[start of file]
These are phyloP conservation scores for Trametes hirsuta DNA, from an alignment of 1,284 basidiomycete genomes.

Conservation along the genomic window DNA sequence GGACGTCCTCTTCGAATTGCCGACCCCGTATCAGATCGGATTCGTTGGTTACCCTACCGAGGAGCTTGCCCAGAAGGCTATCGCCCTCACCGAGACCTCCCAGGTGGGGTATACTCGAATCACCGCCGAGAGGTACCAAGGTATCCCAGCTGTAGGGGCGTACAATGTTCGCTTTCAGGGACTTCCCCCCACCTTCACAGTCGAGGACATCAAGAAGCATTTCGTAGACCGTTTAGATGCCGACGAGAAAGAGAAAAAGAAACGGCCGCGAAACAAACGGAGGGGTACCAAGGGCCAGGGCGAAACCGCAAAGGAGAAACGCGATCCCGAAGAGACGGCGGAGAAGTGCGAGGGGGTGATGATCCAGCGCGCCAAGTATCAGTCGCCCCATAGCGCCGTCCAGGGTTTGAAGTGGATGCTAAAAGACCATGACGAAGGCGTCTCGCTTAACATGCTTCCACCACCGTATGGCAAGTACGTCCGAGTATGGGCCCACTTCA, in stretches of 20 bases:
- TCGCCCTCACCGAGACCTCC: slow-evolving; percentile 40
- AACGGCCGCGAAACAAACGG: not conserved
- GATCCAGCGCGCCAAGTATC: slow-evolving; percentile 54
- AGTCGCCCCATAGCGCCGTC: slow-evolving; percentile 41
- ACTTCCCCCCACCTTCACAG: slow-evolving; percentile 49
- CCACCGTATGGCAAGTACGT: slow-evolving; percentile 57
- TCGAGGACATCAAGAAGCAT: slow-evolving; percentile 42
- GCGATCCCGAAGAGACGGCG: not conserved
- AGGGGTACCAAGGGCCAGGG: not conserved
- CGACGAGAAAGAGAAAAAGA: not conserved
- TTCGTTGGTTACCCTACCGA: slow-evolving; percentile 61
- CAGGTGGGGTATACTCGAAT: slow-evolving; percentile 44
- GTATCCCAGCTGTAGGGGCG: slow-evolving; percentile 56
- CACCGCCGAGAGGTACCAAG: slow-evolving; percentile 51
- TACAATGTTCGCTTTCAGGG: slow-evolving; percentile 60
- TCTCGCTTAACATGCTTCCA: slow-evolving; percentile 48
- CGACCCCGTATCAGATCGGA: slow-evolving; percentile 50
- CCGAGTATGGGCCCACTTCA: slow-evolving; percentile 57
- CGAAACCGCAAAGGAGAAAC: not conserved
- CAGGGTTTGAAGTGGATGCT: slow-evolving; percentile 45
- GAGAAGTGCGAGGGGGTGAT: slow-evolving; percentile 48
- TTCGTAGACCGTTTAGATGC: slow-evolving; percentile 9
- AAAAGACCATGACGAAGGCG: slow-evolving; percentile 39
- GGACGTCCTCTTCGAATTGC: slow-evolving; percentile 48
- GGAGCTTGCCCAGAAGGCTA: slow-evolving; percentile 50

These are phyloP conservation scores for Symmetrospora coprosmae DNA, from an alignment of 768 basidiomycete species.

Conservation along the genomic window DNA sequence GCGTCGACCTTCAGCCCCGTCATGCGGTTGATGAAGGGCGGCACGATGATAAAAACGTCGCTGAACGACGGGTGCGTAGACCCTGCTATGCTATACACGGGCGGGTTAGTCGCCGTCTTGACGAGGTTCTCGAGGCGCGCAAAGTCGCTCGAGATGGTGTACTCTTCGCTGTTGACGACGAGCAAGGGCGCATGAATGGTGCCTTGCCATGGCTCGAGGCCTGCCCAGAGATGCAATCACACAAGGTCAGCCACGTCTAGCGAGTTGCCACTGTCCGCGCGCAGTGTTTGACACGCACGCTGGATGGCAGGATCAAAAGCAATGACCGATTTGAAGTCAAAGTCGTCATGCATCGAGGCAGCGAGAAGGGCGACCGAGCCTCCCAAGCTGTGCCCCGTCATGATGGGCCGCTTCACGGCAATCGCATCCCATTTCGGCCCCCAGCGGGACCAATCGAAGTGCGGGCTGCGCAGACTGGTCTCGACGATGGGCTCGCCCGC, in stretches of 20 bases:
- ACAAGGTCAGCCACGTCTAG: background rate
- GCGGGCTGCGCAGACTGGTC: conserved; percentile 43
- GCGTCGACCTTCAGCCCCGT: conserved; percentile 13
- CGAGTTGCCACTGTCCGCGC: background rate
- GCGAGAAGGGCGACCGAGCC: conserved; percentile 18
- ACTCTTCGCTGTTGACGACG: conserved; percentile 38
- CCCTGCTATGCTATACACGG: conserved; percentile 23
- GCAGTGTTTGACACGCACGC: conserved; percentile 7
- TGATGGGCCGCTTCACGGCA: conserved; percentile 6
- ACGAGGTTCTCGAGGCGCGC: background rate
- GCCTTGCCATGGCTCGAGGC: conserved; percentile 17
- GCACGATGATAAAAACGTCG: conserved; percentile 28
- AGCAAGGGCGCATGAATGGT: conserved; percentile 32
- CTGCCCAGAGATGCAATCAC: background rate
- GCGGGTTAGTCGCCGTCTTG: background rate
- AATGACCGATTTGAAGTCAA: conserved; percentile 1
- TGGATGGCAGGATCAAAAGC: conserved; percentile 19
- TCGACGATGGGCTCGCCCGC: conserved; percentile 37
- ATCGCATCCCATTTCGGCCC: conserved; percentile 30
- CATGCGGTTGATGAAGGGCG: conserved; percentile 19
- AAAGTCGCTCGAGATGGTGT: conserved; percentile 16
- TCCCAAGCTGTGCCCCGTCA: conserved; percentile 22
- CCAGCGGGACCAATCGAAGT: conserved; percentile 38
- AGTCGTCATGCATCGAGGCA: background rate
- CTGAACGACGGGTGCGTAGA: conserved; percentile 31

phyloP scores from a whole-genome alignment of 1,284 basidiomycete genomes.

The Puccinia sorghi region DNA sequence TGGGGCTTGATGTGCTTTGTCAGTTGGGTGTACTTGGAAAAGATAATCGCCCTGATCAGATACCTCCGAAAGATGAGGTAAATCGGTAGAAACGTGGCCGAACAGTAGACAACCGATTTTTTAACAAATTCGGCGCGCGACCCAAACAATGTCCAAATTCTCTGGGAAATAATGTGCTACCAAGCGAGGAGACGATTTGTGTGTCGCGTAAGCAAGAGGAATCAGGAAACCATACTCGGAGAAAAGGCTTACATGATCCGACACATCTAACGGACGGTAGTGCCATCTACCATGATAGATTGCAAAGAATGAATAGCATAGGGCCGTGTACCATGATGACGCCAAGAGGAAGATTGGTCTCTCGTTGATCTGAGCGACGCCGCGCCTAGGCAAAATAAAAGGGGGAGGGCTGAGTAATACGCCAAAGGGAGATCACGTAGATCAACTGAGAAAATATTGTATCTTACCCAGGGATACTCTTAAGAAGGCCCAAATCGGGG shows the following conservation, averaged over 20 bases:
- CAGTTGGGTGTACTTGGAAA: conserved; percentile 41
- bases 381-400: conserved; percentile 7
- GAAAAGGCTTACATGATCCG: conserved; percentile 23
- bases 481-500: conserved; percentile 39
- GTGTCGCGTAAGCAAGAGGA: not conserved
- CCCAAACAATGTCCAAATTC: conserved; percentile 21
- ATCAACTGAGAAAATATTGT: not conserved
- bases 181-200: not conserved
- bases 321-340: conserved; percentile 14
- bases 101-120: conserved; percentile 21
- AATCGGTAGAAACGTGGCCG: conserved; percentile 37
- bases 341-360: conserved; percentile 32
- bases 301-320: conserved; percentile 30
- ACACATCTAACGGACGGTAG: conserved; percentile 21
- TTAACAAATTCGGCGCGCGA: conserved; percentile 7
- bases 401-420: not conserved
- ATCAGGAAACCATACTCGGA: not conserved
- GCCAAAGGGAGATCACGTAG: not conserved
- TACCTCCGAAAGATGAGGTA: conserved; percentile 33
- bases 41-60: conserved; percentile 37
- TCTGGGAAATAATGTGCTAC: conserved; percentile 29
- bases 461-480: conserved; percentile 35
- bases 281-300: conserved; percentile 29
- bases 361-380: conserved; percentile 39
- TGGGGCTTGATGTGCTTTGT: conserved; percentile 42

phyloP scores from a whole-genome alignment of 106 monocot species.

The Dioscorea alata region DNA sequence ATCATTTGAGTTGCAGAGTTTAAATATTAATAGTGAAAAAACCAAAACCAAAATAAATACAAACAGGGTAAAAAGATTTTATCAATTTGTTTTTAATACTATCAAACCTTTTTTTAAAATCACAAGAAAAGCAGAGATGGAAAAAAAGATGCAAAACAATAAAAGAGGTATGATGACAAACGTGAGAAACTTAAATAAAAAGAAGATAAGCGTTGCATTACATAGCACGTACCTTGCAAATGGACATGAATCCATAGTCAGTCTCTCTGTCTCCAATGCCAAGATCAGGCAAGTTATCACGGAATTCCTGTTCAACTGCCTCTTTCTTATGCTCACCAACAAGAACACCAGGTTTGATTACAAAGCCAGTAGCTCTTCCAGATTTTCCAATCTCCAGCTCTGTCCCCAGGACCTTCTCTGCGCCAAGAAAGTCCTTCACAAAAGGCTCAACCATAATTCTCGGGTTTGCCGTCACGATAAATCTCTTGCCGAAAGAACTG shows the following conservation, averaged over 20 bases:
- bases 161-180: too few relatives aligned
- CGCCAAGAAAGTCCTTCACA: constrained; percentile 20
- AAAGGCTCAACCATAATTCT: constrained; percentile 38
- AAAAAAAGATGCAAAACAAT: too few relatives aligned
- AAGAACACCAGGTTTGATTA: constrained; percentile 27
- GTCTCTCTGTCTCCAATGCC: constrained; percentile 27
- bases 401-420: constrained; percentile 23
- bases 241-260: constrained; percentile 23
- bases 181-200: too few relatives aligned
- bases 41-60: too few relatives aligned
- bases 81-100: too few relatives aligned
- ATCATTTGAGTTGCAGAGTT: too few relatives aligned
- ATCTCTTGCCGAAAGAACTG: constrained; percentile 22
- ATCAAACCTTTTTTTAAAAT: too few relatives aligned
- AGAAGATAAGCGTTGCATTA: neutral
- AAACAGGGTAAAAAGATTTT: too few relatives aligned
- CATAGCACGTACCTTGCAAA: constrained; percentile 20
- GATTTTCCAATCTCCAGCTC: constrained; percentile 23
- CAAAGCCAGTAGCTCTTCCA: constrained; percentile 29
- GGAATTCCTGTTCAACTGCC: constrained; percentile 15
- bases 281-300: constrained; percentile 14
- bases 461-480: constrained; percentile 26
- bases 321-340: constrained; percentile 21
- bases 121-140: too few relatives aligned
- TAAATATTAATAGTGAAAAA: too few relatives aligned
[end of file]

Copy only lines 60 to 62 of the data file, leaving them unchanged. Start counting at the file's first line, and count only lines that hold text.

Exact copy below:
- bases 481-500: conserved; percentile 39
- GTGTCGCGTAAGCAAGAGGA: not conserved
- CCCAAACAATGTCCAAATTC: conserved; percentile 21